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Timeline - Underwater acoustics

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Slide the time bar to see key dates relating to early discoveries about The Noisy Reef. Pause the mouse pointer over any of the boxes to see additional information about each event. Find out more about key developments in underwater acoustics by browsing or searching the hub.

1490

First reports

Leonardo da Vinci writes the first reports of listening to sound under water. “If you cause your ship to stop and place the head of a long tube in the water and place the outer extremity to your ear, you will hear ships at a great distance from you.”

1687

Sound and mathematics

Sir Isaac Newton first describes sound in mathematical terms.

1829

Underwater measurements

Physicist Jean-Daniel Colladon and mathematician Jacques Charles François Sturm make the first measurements of the speed of sound under water.

1850s

Helmholtz resonator

German physician and physicist Hermann von Helmholtz designs the first Helmholtz resonator.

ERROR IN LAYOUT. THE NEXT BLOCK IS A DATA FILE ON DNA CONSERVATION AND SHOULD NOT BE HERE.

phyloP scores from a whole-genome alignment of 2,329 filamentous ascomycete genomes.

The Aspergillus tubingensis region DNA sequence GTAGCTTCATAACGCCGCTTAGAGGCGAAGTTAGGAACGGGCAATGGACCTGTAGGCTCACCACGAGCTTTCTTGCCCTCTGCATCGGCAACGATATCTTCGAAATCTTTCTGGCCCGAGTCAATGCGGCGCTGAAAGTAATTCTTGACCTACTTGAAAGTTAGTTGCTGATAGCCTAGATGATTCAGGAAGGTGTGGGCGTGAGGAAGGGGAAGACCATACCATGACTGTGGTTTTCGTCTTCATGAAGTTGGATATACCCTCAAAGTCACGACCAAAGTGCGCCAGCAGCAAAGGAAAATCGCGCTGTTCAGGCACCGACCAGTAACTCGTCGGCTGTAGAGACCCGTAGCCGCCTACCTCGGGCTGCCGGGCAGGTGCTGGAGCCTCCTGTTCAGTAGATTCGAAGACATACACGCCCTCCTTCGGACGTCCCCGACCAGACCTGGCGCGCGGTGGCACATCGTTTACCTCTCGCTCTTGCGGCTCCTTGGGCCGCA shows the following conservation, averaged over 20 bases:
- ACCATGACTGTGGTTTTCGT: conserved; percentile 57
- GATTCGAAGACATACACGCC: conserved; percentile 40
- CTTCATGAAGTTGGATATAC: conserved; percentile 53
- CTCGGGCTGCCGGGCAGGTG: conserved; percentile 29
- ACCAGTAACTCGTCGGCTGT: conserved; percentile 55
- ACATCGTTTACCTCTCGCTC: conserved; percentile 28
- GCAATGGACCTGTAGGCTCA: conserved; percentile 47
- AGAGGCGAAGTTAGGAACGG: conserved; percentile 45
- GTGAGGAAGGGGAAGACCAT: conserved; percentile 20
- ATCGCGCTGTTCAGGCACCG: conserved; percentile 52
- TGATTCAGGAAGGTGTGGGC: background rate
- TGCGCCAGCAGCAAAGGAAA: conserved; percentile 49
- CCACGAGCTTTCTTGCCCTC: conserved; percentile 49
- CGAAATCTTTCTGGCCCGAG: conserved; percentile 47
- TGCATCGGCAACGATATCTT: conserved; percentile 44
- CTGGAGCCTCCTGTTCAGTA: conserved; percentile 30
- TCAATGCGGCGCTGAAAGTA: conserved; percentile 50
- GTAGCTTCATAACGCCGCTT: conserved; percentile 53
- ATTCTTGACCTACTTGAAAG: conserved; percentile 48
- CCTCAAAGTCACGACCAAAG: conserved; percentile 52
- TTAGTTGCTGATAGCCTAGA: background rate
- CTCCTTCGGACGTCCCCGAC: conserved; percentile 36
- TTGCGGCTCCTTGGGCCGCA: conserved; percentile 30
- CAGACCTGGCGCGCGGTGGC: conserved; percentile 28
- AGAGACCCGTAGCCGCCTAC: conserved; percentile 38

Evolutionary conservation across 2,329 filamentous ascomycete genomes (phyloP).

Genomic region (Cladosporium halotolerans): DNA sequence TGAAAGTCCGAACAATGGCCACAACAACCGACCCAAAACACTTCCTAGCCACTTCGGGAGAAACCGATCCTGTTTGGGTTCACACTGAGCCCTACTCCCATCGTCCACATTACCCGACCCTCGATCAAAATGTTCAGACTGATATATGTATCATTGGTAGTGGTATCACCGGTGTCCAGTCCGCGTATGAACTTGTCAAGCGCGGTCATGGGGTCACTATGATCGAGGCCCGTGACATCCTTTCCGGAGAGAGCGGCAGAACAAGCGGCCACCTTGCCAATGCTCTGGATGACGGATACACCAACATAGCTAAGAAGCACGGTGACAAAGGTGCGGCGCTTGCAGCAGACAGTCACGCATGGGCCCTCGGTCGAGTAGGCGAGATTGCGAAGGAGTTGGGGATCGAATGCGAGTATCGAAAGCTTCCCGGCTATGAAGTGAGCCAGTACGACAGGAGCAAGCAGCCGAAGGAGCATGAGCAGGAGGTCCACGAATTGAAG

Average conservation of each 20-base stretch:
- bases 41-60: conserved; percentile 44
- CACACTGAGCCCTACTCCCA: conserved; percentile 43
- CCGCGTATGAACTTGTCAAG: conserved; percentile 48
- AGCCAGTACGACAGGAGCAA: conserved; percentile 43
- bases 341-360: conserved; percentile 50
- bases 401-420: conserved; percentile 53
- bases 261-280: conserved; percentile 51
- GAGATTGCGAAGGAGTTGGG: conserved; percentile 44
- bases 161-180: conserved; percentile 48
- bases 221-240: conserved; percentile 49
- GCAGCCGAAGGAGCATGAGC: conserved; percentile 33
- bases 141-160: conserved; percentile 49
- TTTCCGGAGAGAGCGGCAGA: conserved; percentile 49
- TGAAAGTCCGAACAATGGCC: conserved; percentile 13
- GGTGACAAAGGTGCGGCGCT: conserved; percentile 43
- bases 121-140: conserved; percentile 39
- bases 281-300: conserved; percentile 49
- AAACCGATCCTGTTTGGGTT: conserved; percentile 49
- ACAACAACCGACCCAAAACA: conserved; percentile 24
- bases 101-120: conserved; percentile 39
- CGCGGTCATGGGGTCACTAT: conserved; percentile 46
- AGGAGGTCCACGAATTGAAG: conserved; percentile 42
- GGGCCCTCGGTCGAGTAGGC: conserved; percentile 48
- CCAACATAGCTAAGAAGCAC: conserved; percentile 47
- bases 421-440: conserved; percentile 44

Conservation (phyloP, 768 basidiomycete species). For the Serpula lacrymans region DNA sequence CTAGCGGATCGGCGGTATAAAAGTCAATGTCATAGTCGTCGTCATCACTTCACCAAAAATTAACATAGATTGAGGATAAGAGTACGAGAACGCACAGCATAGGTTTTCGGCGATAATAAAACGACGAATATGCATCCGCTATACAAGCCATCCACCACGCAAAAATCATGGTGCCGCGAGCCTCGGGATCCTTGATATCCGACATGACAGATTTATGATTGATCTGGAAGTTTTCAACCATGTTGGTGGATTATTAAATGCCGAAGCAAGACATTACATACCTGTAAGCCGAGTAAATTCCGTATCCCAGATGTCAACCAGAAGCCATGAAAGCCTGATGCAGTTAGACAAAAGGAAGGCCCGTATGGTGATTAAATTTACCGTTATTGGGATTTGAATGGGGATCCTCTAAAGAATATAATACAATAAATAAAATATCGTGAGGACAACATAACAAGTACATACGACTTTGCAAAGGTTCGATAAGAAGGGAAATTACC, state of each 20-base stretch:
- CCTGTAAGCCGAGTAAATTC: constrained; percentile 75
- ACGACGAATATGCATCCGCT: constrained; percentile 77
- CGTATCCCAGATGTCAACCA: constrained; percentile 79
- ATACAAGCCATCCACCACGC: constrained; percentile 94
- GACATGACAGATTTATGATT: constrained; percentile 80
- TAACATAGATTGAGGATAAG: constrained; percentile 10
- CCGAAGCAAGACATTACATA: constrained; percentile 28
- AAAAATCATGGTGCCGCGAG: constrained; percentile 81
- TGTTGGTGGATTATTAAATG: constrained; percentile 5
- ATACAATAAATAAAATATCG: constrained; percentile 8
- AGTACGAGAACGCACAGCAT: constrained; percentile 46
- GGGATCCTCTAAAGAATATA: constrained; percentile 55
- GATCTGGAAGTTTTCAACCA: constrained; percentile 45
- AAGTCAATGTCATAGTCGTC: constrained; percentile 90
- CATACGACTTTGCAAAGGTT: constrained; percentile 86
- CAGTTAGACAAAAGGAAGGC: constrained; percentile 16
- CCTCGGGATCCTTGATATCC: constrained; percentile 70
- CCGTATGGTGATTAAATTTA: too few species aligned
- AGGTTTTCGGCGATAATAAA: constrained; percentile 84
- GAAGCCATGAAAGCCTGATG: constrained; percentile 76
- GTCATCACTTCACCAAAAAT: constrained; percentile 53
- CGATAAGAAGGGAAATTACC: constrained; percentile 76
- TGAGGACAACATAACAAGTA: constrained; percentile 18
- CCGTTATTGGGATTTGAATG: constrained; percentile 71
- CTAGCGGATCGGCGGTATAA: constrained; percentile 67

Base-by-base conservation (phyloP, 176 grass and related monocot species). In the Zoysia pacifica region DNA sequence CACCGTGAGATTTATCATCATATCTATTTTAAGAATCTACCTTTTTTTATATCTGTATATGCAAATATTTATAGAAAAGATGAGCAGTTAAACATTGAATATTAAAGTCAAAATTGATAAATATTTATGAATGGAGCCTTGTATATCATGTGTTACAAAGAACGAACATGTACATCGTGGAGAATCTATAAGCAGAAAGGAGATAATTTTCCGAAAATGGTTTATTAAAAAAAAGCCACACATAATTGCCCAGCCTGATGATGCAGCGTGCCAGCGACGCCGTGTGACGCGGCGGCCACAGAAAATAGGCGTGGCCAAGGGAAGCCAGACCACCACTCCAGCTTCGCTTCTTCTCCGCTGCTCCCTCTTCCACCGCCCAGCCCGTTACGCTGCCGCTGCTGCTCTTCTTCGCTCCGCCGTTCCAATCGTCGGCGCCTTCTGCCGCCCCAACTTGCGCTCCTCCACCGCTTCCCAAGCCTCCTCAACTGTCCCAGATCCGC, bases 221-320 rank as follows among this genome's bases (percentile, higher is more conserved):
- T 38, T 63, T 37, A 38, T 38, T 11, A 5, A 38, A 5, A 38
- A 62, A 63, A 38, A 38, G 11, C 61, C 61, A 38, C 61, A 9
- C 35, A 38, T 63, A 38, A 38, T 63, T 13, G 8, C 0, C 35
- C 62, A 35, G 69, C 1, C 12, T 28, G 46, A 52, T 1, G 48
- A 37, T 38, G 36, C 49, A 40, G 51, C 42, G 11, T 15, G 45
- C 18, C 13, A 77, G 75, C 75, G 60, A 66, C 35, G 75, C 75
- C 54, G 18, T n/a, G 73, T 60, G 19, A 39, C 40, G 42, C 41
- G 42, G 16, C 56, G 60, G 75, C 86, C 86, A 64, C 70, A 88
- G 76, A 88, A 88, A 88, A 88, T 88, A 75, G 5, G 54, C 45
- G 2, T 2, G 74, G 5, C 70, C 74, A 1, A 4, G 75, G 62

1857

Hertz born

The birth of German physicist Heinrich Rudolf Hertz – a founder of the field of electromagnetic theory and namesake for the hertz unit.

1912

Submarines

Technology for listening for submarines under water is developed and deployed for the first time.

1919

First scientific paper

The first scientific paper on underwater acoustics is published.

1923

Bel

The transmission unit (TU) is renamed the ‘bel’ in honour of the founder of Bell Laboratories, Alexander Graham Bell.

1946

Physics of sound

The book Physics of Sound in the Sea is published as a summary of advances in the field during World War II.

1946

Oscilloscope

Americans Howard Vollum and Jack Murdock develop the triggered oscilloscope – the forerunner to the modern oscilloscope.

1958

Underwater recording station

The New Zealand Navy places a permanent underwater recording station on Great Barrier Island in the Hauraki Gulf.

1960

Hertz becomes standard unit

The General Conference on Weights and Measures adopts the hertz as the standard unit for measuring the frequency of sound, replacing cycles per second (CPS).

1962

Evening chorus

New Zealand scientists identify the ‘evening chorus’ and propose kina as the source of the increase in underwater reef sound at dusk.

2008

Kina and noise

Researchers from the Leigh Marine Laboratory conclusively show the role of kina in the production of reef noise.

2010

Crab larvae and noise

Researchers from the Leigh Marine Laboratory publish their studies on the settlement and metamorphosis of crab larvae in response to reef noise.

Acknowledgements:
Image: Andy Heyward
Sound: www.sounddogs.comexternal link

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